While these GitHub and npm metrics give us some insight into the usage of Components.js, they are incomplete, as projects may be hosted on other source code platforms such as GitLab, Bitbucket, or even private instances. Furthermore, direct downloads from npm are also incomplete, as downstream users may use bundling tools such as Webpack [49] to incorporate the Components.js source code directly within their library, which makes downloads of that library not go via the Components.js npm package anymore. On the other hand, automated downloads by bots (e.g. for mirror services) may artificially increase the download number, without actually representing real usage. Therefore, we conclude that the metrics reported here are merely an estimate.

5.2.In-use analysis

In the previous section, we provided an informed estimate as to how much Components.js is being used. In this section, we provide an analysis of in what way Components.js is being used in four real-world projects: Community Solid Server, Handlers.js, Digita Identity Proxy, and Comunica.

5.2.1.Community solid server

The Community Solid Server [48] is a server-side implementation of the Solid specifications [33], which provides a basis for the Solid decentralization effort. When such a server is hosted, it allows users to create their own personal storage space (pod) and identity, so that this data can be used within any external Solid application. This server is written in TypeScript, and is being developed by Inrupt [20] and imec [19], which includes authors of this article.

This server makes use of dependency injection because a primary goal of the server is to be as flexible as possible, so that developers can easily modify the capabilities of the server, or even add additional capabilities. This is especially useful in the context of research, where new components can be added to the server for experimentation, before they are standardized and become a part of the Solid specifications. To enable this level of flexibility, all components within this server are loosely coupled, and are wired via customizable Components.js configuration files.

Since the Community Solid Server makes use of TypeScript, it is able to make use of the Components-Generator.js tool as explained before in Section 3, which avoids the need to manually create components files, and thereby significantly simplifies the usage of Components.js within this project. At the time of writing, this server contains 246 components that can be customized via specific parameters, and wired together to form a server instance with specific capabilities.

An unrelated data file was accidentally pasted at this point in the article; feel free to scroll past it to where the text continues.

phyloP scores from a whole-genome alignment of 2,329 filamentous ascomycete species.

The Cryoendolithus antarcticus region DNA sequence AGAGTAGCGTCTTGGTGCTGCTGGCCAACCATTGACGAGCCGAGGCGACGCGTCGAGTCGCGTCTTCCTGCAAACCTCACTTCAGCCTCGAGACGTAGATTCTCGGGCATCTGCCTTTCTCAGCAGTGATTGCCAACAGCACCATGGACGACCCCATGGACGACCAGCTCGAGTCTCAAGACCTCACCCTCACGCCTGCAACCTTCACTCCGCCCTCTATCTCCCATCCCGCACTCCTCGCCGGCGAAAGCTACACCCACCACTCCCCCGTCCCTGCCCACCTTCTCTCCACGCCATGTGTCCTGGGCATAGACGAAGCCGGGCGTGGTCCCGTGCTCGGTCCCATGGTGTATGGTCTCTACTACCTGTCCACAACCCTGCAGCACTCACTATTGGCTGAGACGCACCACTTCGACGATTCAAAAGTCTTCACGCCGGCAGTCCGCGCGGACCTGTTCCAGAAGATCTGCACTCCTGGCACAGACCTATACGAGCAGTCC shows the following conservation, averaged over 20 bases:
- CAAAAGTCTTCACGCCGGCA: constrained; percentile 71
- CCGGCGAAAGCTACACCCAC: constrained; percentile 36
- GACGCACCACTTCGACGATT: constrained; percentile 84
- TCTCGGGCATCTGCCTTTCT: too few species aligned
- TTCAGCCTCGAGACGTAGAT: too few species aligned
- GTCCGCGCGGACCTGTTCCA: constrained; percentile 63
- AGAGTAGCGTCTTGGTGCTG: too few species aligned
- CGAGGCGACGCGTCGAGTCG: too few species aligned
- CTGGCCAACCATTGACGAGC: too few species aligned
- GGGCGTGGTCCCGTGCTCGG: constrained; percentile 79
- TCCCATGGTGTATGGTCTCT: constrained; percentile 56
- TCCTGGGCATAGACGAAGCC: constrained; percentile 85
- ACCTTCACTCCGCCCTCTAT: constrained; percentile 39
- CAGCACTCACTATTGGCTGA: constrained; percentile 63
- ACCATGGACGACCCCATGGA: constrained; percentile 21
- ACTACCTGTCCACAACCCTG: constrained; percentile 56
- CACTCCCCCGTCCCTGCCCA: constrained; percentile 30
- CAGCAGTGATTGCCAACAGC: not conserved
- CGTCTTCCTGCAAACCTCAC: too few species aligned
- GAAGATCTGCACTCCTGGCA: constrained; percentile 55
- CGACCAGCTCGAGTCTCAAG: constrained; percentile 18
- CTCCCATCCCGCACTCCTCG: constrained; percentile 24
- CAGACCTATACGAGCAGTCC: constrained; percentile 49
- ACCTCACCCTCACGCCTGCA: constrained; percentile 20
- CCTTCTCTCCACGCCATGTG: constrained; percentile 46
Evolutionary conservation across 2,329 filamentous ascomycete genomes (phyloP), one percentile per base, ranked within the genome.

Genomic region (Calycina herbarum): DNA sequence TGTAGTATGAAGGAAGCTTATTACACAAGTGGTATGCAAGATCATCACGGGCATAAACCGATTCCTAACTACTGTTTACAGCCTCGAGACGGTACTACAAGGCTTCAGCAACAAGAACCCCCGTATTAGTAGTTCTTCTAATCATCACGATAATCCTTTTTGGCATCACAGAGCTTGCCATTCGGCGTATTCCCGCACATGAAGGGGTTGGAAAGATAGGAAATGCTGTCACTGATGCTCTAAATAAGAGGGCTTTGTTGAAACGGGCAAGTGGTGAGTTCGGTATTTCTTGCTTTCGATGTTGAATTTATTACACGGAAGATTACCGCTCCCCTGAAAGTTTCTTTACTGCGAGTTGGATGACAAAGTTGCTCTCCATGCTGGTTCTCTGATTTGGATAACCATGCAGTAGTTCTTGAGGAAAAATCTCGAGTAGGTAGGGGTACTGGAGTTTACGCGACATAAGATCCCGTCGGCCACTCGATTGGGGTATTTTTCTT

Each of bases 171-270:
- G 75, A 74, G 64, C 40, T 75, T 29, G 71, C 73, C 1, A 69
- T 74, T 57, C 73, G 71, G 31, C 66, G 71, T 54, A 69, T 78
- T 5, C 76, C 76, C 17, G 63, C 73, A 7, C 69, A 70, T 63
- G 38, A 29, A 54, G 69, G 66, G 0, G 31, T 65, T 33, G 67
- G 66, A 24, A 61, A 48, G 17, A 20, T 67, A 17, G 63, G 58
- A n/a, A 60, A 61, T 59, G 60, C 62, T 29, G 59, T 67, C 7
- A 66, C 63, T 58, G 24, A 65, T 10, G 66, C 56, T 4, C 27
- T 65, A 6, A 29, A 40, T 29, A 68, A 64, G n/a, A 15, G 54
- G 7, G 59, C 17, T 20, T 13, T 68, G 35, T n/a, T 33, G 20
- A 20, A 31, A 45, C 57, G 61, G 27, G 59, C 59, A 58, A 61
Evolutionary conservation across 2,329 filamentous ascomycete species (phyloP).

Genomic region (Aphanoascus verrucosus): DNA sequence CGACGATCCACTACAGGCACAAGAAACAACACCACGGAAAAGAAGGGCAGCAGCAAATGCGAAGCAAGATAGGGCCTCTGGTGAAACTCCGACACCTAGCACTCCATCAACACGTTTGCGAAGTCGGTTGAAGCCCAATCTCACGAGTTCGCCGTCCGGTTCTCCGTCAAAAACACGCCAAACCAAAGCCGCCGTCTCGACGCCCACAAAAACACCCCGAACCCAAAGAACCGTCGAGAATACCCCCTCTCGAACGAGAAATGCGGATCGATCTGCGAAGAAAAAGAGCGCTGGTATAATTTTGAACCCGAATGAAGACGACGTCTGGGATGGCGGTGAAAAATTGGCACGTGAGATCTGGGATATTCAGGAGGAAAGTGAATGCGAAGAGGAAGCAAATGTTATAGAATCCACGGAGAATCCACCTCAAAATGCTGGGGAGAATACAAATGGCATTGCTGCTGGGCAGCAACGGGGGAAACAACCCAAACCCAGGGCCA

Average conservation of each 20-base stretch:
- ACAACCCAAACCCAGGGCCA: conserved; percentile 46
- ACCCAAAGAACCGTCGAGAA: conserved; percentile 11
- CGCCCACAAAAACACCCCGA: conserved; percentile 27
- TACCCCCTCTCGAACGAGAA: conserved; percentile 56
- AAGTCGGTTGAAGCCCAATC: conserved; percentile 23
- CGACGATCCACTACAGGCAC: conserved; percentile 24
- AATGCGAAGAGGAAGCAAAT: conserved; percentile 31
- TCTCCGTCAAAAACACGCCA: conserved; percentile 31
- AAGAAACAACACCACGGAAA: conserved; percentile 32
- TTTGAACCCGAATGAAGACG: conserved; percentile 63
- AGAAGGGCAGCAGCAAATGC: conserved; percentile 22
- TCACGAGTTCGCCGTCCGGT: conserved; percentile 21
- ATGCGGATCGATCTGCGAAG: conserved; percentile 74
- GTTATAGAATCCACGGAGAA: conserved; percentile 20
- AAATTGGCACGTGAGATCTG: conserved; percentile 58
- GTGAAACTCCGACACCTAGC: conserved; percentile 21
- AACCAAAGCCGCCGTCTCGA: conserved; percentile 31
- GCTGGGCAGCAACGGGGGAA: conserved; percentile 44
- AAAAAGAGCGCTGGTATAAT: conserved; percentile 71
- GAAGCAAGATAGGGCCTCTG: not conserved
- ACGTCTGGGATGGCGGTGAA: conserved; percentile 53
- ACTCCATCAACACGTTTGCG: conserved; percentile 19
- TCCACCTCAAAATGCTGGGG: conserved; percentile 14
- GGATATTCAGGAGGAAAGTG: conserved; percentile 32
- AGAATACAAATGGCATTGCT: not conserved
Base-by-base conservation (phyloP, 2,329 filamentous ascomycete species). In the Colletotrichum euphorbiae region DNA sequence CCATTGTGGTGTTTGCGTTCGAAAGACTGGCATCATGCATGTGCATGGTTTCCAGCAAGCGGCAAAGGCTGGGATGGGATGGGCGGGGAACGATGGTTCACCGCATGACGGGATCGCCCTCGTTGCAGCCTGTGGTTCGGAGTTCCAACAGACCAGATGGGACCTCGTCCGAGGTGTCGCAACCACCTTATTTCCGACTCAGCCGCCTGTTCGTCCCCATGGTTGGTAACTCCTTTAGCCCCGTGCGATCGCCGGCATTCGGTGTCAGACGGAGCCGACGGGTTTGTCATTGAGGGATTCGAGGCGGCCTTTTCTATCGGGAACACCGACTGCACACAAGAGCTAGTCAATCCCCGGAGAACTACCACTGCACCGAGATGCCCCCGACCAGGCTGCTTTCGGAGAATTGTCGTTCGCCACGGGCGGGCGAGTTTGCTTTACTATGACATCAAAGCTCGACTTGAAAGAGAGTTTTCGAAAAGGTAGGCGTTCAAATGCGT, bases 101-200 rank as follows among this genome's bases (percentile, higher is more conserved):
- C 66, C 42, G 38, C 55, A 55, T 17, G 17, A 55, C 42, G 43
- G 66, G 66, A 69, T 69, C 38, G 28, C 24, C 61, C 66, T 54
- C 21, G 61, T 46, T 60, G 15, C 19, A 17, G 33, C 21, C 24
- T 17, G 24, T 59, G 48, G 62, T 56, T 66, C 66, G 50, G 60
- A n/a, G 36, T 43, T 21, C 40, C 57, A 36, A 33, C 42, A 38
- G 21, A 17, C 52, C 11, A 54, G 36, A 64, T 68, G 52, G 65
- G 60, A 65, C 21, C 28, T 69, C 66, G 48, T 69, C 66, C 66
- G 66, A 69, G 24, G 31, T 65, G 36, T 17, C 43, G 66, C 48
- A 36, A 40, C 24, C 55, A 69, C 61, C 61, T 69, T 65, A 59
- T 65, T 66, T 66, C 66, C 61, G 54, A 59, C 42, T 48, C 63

Handlers.js [44] aims to provide a comprehensive collection of generic logic classes, that can be wired together via the composition pattern. While this project is still under development, it already provides numerous handlers and services pertaining to data flows, storage, logging, error handling, as well as logic about serving data over HTTP (routing, CORS, content negotiation, …). This project is written in TypeScript, and is being developed by Digita [13].

In contrast to the Community Solid Server, Handlers.js is not meant to be usable by itself as stand-alone tool. Instead, it is an accompanying library that can be used by other tools. The components within Handlers.js are meant to capture common patterns within projects that depend on composition-based components, so that they can be reused by other projects that make use of DI frameworks such as Components.js. While Components.js is the primary DI framework this library was designed for, it does not strictly depend on it thanks to the loosely coupling of the Components.js DI layer and software implementations.

Handlers.js also make use of the Components-Generator.js tool to convert TypeScript classes into components files. At the time of writing, this project exposes 40 components that range from abstract logic flows to specific ones for setting up a simple HTTP server. Since components within Components.js have global semantics, these components can be easily reused across projects.

5.2.3.Digita identity proxy

The Digita Identity Proxy (not public at the time of writing) is a Solid-OIDC [8]-compliant proxy server that acts as a modular, and easily configurable compatibility layer for classic OIDC [30] Identity Providers. It enables Solid apps to authenticate at Solid pod servers with these existing identity services, without any necessary modification. This project is also written in TypeScript, and is under development by Digita [13].